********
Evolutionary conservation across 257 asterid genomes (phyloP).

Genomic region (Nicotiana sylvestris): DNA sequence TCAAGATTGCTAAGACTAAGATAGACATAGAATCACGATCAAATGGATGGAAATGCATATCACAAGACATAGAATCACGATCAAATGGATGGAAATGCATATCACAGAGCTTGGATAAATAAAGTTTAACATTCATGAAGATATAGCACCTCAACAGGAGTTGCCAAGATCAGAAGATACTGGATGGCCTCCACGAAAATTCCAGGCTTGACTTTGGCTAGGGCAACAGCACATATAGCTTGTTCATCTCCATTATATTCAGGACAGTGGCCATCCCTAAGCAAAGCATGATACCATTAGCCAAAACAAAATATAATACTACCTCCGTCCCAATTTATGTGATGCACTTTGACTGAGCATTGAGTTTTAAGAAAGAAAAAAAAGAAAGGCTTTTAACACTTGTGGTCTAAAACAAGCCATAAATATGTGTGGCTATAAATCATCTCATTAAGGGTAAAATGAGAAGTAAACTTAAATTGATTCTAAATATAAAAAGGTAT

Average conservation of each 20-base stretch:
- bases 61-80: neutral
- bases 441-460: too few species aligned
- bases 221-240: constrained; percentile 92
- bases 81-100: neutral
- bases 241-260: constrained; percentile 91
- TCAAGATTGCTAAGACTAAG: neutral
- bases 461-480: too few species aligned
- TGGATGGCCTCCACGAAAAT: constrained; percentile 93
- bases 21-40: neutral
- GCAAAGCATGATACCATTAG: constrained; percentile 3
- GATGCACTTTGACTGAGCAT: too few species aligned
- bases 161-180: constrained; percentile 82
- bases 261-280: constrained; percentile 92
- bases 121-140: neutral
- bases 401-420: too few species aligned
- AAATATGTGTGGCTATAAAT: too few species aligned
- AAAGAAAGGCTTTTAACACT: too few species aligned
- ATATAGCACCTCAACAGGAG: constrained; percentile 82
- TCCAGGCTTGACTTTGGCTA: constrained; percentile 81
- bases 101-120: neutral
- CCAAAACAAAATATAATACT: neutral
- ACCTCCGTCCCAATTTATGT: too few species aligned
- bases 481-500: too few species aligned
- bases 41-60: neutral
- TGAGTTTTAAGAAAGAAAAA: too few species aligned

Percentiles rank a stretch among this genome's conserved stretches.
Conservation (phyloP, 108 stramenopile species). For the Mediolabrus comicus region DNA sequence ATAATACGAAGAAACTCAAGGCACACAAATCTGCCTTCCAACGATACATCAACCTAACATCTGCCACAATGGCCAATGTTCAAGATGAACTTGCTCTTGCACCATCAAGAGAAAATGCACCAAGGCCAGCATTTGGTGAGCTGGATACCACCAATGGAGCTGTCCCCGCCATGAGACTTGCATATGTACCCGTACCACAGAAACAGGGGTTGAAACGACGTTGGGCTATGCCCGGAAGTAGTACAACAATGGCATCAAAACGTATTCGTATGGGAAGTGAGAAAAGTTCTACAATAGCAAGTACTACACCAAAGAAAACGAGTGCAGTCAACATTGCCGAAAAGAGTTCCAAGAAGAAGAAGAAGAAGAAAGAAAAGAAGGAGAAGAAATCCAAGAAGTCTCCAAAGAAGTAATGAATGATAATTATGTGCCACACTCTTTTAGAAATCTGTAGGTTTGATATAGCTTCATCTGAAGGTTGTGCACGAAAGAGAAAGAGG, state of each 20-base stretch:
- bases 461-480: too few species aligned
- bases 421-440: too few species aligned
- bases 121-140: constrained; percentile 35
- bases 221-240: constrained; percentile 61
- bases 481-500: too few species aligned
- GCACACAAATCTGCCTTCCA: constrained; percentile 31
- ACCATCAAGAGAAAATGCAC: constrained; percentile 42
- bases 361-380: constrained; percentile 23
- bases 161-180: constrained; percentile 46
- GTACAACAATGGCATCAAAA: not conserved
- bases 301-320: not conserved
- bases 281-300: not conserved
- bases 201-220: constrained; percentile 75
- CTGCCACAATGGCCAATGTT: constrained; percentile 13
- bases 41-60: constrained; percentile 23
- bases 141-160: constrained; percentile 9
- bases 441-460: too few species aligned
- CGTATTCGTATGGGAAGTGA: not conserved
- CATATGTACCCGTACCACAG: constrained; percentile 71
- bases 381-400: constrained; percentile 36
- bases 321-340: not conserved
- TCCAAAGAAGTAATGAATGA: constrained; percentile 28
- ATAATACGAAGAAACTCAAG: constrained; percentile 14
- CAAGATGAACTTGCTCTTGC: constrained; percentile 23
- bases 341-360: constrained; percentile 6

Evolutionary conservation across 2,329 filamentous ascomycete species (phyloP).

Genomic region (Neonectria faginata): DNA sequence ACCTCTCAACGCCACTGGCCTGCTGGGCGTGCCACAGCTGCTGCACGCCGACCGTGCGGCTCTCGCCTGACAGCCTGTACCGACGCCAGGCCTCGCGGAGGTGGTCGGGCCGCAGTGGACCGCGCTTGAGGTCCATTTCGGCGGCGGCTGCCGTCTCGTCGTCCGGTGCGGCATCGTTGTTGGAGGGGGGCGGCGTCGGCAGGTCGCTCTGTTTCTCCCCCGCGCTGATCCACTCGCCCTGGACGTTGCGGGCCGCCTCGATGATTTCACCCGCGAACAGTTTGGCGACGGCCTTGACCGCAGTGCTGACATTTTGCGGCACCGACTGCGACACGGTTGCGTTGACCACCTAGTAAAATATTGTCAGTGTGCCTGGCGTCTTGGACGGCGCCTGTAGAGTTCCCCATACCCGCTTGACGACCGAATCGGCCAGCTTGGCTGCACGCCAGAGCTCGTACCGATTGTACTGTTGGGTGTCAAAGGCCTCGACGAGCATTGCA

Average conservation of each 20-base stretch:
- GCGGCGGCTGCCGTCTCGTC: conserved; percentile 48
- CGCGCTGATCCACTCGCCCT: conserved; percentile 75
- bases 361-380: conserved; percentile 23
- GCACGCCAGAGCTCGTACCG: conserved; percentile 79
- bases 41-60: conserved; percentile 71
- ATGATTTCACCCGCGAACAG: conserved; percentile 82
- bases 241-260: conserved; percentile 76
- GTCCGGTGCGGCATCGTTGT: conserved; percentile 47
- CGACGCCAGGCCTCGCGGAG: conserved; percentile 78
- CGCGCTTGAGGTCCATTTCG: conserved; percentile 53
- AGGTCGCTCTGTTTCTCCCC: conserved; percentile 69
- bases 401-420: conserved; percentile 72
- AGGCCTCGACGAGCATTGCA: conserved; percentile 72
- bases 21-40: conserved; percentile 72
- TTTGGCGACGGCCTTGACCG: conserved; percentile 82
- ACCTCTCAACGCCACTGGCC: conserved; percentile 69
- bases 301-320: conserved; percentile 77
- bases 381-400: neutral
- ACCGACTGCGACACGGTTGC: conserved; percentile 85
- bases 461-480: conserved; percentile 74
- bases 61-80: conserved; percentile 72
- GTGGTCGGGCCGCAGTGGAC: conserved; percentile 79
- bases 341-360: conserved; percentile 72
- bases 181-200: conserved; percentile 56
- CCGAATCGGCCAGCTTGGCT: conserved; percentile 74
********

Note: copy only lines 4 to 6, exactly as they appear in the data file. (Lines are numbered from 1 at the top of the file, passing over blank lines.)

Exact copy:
- bases 61-80: neutral
- bases 441-460: too few species aligned
- bases 221-240: constrained; percentile 92